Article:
How success and failure co-exist in every single one of us

NASA's director of science communication explains why success and failure are vague, impractical metrics to give young people.

Michelle Thaller: I have a slightly different career in the sciences in that I am a professionally trained scientist—I have a doctorate in astrophysics and I’ve done my own astrophysical research—but I decided to emphasize science communication and actually go more into education and policy and trying to communicate science to the public. And the interesting thing to me is that means that there are a lot of people that don’t know me very well that have seen me on television that assume that I’m a brilliant scientist. You know: “the reason this person is on television, she must be the best astronomer of the day,” and that’s certainly not true at all.

And then I have a lot of professional colleagues, you know, who are not necessarily cruel but they really view me as a bit of a failure: I didn’t become a publishing scientific professor, a research professor—which is what I was really trained to be. And especially in these days of social media, a television show will come out and all of a sudden I’ll get messages from strangers who say that they love me and strangers that say that they hate me.

I often get questions from young students and they say, “Well, how did you become a success?” Or another great question these days is, “How did you overcome failure?” And the funny thing is I found myself really kind of at a loss because the very concepts of success and failure I think are words that never really meant anything. And actually, I strongly suspect they have a lot to do with privilege: that if you can make yourself in the model of a research professor of 100 years ago, that’s defined as a success, and if you do something different, it’s defined as a failure.

There’s never been any time in my life where, even after having received an award or having been on a television show, I sat back and said, “Boy, I really feel like a success.” It was always wrapped up in feelings of, “I should have done something differently, I should have had a different career path.” There’s never been a time where I felt like a success. And at the same time the idea that you ever really fail at something. There are plenty of times that I very nearly failed differential equations and calculus, you know. There were things that I was not very good at, but I eventually got them on, say, the third or fourth try.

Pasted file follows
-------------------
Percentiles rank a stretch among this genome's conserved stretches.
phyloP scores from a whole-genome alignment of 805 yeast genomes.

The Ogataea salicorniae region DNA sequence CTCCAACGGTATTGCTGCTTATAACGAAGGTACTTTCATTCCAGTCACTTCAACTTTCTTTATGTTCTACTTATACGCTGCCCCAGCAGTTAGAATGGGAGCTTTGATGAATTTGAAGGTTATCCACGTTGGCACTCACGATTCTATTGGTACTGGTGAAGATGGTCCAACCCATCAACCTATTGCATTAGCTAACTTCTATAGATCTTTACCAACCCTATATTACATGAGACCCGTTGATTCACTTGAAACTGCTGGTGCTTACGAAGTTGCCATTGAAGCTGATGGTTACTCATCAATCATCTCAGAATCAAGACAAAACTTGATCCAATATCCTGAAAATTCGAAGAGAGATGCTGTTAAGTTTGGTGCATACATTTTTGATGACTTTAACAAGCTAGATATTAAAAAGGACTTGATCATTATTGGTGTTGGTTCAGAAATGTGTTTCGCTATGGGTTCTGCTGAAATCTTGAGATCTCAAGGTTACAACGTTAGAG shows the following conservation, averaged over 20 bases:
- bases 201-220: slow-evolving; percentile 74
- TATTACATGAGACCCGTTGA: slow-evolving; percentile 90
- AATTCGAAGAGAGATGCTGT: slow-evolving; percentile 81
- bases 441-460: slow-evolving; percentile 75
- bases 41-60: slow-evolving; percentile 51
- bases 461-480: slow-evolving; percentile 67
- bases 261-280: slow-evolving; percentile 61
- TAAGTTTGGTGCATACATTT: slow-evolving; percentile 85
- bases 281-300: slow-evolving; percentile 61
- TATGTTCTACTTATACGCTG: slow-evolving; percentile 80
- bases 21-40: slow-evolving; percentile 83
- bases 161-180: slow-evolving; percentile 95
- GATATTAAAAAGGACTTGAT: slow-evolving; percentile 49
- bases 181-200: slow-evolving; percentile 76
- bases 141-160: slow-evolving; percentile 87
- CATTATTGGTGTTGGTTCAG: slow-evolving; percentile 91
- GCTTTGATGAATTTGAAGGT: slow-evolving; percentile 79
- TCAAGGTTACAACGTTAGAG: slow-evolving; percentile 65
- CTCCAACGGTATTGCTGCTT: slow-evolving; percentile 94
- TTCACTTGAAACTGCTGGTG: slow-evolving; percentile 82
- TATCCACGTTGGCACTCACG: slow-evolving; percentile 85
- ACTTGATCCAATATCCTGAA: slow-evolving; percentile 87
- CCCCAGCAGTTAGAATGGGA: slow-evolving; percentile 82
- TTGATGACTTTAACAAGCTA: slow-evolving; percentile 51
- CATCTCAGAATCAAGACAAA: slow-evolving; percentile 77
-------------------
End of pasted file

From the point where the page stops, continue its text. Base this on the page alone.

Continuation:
And the problem was just, you know, staying around and telling yourself that, “I really want to learn this and I’m just not going to leave until I do.”

There wasn’t any really true failure either. It was always kind of twisted up with things I was proud of that I was actually working through and trying to learn. So this idea that at some point in your life you’re going to stop and feel like a success. “Yes, I am successful now.” I get very, very nervous when people ask me about that, about, “How did you become a success?”

I want to sit them down and tell them all the things I screwed up and all the things I did wrong and all the reasons I’m not a success. Now at the same time when anybody calls me a failure, it’s like, I want to sit you down and explain why what I’m doing is actually getting your money and your funding for the rest of science, you know. I’m not a failure either.

Everything in life is going to be a flow between those two things. Everything is going to be a jumble of success and failure. Your personal life, your professional life, the way you feel about yourself. And it’s a strange model we give young people. “Try to be a success. Try to overcome failure.” All I can do is just kind of breathe and just realize that at no point in my life am I going to separate those two.

When it comes to success and failure, the message is loud but overwhelmingly simple: do one and not the other. However, NASA's Michelle Thaller thinks pitching these concepts as absolutes is problematic when there is so much gray area between them. Thaller knows this personally: she has a doctorate in astrophysics but is NASA's assistant director of science communication. To career physicists, she's sometimes looked upon as a failed scientist who crossed over to the humanities. To members of the public, she's a shining example of scientific success. Who is correct here? There's a problem with hingeing our self-worth on external evaluations: success and failure are actually rather vague, impractical metrics to give young people.

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